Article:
Kashechewan chief invites foreign embassies to join rally on the Hill Tuesday

Kashechewan Chief Leo Friday has sent a letter to embassies in Ottawa inviting them to attend a rally on Parliament Hill in support of moving the Cree community to higher ground.

The rally is scheduled for Tuesday at 11:30 e.t.

The community has been evacuated and its more than 2,500 members have been flown to other locations across the province.

“While many people in eastern Canada are currently experiencing flooding, the people of my community are perpetual flood victims,” Friday said in the letter. “This annual evacuation of Kashechewan only adds to the hardship, poverty and despair that is comparable to Third World countries.”

Kashechewan sits just inland on the Albany River just off the western shores of James Bay. It first flooded in 1976 and has been evacuated annually for the past several years while its members wait for the federal government to fulfil its promises to move them to a permanent new location.

“This is now the seventh consecutive year of evacuating our population to southern towns and cities,” Friday said. “We are a remote, fly-in community. There are no roads, so the evacuation is costly and a tremendous hardship to community members and others.

“Ironically, the Ottawa River is overflowing its banks right behind Parliament Hill. At the same time, Centre Block is closed for renovations for at least a decade while billions of dollars will be spent. It has already cost $3 billion to prepare for the closure and relocate

MPs and Senators offices to other buildings. In the meantime, Canada and Ontario cannot find the estimated $800 million to relocate our community.”

Friday said negotiations to relocate Kashechewan have been ongoing for years but remote committees always seem to get “bumped off the action list.”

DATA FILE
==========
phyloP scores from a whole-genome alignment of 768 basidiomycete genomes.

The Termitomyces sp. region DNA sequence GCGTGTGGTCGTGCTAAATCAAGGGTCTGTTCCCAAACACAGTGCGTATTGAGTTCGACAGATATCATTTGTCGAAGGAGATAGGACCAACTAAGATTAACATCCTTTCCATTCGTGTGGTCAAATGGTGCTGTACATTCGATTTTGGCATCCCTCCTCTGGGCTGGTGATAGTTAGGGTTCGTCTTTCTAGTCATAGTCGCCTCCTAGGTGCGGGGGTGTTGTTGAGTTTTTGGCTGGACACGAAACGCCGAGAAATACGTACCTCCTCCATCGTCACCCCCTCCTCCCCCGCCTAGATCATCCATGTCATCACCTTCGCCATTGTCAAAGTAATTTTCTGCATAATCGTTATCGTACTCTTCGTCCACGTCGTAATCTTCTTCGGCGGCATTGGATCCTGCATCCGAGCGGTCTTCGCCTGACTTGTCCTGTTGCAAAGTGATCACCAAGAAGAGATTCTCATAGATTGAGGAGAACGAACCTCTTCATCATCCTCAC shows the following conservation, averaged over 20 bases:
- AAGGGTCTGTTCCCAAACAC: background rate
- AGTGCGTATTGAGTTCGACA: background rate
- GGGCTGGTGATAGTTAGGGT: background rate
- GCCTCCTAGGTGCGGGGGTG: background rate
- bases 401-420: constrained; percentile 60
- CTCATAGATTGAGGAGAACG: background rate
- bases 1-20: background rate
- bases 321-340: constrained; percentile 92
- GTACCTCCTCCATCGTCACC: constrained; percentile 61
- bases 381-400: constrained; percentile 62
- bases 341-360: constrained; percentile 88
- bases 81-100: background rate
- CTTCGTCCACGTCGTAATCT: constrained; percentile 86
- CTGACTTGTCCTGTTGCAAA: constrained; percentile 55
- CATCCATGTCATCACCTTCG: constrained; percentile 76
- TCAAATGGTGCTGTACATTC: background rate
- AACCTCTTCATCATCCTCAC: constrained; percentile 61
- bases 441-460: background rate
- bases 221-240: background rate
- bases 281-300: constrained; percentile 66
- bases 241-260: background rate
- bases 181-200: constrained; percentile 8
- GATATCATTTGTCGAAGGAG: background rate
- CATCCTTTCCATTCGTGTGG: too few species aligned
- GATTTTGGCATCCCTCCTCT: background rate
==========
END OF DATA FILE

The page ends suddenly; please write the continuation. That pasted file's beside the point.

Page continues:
The Kashechewan chief is now turning to the world to put pressure on Canada to act.

“I want the world’s ambassadors to know that far too many First Peoples continue to suffer from the impacts of colonialism; an abusive Indian Act that spawned an Apartheid similar to that in South Africa; and an indifferent bureaucracy that continues to mismanage billions of dollars annually that are meant to lift our communities out of poverty and end decades of despair.

“The world needs to know that Canada continues to treat it’s Original Peoples like second-class citizens living in third world poverty. But we are out of sight, out of mind.”

In Toronto, First Nations leaders are calling on the provincial government to help press Ottawa to relocate the community of Kashechewan as it deals with annual flooding.

A rally is planned at Queen’s Park for 3 p.m.

As other communities in Ontario, Quebec and New Brunswick are dealing with spring flooding, some with help from military members, officials with the Nishnawbe Aski Nation believes Kashechewan would have seen action much sooner if it were a non-First Nation community.

Ontario Indigenous Affairs Minister Greg Rickford says the province stands with Kashechewan in its call to the federal government for relocation.

A spokesman for federal Indigenous Services Minister Seamus O’Regan did not immediately provide a comment, but O’Regan has said Ottawa remains steadfast in its commitment to relocate Kashechewan.


-with files from the Canadian Press

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